Educational Research, vol. 48, issue 2 (2006) pp. 223-241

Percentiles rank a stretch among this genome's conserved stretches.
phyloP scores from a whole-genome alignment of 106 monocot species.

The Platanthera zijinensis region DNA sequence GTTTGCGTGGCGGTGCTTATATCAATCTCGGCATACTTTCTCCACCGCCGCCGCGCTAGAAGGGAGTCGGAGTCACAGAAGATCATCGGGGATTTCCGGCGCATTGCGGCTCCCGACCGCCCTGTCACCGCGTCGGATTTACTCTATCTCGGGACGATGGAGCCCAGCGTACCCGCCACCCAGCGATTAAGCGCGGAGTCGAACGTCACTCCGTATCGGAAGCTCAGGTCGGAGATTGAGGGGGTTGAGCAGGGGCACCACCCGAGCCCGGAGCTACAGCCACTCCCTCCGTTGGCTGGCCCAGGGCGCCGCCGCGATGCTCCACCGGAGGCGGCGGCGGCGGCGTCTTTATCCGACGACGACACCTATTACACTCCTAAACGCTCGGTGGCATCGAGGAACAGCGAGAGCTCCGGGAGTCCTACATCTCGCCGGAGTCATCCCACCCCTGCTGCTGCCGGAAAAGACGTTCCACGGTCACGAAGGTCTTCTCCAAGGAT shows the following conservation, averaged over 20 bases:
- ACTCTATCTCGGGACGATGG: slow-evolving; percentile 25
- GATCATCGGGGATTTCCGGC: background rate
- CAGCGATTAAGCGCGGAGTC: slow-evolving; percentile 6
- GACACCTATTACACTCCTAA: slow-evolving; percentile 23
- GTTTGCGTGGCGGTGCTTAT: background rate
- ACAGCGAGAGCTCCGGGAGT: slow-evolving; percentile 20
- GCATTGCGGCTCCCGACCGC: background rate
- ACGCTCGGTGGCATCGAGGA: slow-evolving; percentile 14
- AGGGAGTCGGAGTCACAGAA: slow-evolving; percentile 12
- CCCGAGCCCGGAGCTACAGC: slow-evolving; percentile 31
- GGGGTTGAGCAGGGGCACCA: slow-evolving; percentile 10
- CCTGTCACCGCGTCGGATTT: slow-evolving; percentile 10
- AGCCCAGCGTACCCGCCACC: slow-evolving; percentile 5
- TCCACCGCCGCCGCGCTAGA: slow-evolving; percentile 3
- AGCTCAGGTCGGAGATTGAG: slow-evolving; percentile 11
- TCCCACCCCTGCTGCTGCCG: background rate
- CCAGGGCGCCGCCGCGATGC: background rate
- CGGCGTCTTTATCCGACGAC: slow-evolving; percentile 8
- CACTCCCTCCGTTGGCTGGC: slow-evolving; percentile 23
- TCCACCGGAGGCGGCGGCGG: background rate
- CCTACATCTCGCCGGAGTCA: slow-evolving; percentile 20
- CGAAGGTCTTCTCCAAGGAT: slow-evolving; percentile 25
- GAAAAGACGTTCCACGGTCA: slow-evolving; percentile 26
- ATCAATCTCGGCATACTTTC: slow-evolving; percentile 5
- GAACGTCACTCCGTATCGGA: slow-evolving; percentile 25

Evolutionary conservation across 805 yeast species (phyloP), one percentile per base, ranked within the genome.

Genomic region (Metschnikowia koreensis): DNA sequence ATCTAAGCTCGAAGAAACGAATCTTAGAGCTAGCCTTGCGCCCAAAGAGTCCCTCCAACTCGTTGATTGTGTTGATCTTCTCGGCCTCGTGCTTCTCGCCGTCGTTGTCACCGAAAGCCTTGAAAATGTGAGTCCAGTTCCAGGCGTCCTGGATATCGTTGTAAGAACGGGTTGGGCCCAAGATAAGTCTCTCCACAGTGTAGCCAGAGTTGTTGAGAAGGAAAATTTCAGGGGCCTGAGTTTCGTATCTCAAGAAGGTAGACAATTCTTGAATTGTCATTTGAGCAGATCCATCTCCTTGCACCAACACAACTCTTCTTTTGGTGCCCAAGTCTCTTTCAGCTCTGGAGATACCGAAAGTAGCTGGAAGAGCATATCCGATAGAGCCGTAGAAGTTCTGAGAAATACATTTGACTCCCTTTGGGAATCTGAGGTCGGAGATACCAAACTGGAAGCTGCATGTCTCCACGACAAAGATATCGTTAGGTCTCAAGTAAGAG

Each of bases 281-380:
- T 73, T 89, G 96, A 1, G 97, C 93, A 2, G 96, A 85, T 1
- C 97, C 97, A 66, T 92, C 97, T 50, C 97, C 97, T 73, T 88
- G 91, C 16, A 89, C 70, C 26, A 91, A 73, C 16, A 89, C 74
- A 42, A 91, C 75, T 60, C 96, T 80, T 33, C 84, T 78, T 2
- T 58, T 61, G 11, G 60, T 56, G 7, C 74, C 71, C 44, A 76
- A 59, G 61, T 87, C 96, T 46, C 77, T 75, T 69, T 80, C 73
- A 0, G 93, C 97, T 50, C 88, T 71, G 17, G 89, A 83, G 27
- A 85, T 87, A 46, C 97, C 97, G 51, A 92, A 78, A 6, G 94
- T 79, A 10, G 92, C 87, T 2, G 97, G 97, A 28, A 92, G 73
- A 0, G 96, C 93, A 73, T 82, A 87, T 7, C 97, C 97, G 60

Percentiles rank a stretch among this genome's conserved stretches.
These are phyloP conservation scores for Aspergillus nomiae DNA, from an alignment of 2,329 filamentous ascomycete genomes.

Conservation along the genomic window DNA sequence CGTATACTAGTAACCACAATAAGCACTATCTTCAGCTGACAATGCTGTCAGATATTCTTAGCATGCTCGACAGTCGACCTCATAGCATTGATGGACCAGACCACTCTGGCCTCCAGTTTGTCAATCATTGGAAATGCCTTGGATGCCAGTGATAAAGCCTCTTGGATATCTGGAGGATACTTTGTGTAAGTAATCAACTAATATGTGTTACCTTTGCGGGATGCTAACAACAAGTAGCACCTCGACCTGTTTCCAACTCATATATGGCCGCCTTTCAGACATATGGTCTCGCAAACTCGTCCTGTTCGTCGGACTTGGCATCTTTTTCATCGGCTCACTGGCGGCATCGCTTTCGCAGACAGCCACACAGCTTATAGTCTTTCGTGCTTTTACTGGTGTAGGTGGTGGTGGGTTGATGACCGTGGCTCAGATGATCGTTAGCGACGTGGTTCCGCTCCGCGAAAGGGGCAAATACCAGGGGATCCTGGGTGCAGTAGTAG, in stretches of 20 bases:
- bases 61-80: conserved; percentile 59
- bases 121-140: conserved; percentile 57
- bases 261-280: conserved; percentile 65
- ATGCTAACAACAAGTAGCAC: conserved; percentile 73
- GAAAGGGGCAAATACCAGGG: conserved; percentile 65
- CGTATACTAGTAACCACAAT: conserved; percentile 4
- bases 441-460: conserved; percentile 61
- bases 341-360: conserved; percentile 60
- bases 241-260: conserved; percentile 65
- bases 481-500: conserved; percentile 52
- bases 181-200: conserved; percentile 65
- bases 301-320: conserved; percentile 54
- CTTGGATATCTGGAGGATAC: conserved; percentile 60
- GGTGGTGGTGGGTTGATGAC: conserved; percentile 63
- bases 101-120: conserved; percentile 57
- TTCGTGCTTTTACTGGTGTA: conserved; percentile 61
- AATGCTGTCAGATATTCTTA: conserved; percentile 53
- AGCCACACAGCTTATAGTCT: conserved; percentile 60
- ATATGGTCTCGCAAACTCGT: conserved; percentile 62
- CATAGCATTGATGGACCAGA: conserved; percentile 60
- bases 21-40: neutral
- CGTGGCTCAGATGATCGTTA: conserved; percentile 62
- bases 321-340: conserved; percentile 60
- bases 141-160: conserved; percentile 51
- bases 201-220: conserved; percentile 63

Background: Environmental issues are frequently controversial and involve conflicting interests and values. Much environmental education literature explicitly encourages teachers to promote proenvironmental attitudes and behaviours amongst their students, despite evidence that teacher support for such a policy is ambiguous at best. The literature on teaching controversial issues provides conflicting advice for teachers, though many authors advocate the adoption of a neutral or balanced approach. However, there has to date been little research into the strategies which teachers actually adopt in teaching about controversial environmental issues. Purpose: This research aimed to address the gap in the literature by investigating the beliefs and practices of three experienced geography teachers teaching controversial environmental issues in English secondary schools. The study draws upon both interview data and transcripts of classroom interaction. Sample: Three experienced teachers delivering an A-level geography course (Schools Council 16 19) were selected and studied, along with a specific group of their students (aged between 16 and 18 years). A non-interventionist approach was preferred; therefore it was necessary to find classrooms where controversial environmental issues were already being taught. This particular geography course was selected primarily because of its strong focus on environmental topics, and experienced teachers were selected in order to provide a richer depth of practice to draw on. Design and methods: The research utilized a multi-site, instrumental case-study approach, involving the study of three different cases, each illustrating the research focus (of teaching controversial environmental issues) in a different school. The three cases were studied sequentially over the course of two years, and involved spending a total of 5 6 weeks at each site. Within each case study, a series of lessons was observed and semi-structured interviews carried out with teachers and selected students from each class. The lessons were recorded on audio tape using a lapel radio-microphone worn by the teacher. Results: In line with much of the literature, the findings reveal that these teachers believed they should adopt a neutral or balanced approach to teaching controversial environmental issues. However, in the reality of the classroom, such an approach proved unsustainable and the teachers experienced significant difficulties in enacting their beliefs. A detailed analysis of classroom interactions demonstrates that the influence of their own attitudes was greater than they either intended or, in all probability, realized. Conclusions: The analysis suggests that teachers have to choose between explicitly or implicitly expressing their attitudes (through questioning or by control of students turns in discussion). The study also demonstrates howthrough looking in detail at classroom interactionsit is possible to make visible this aspect of the hidden curriculum.
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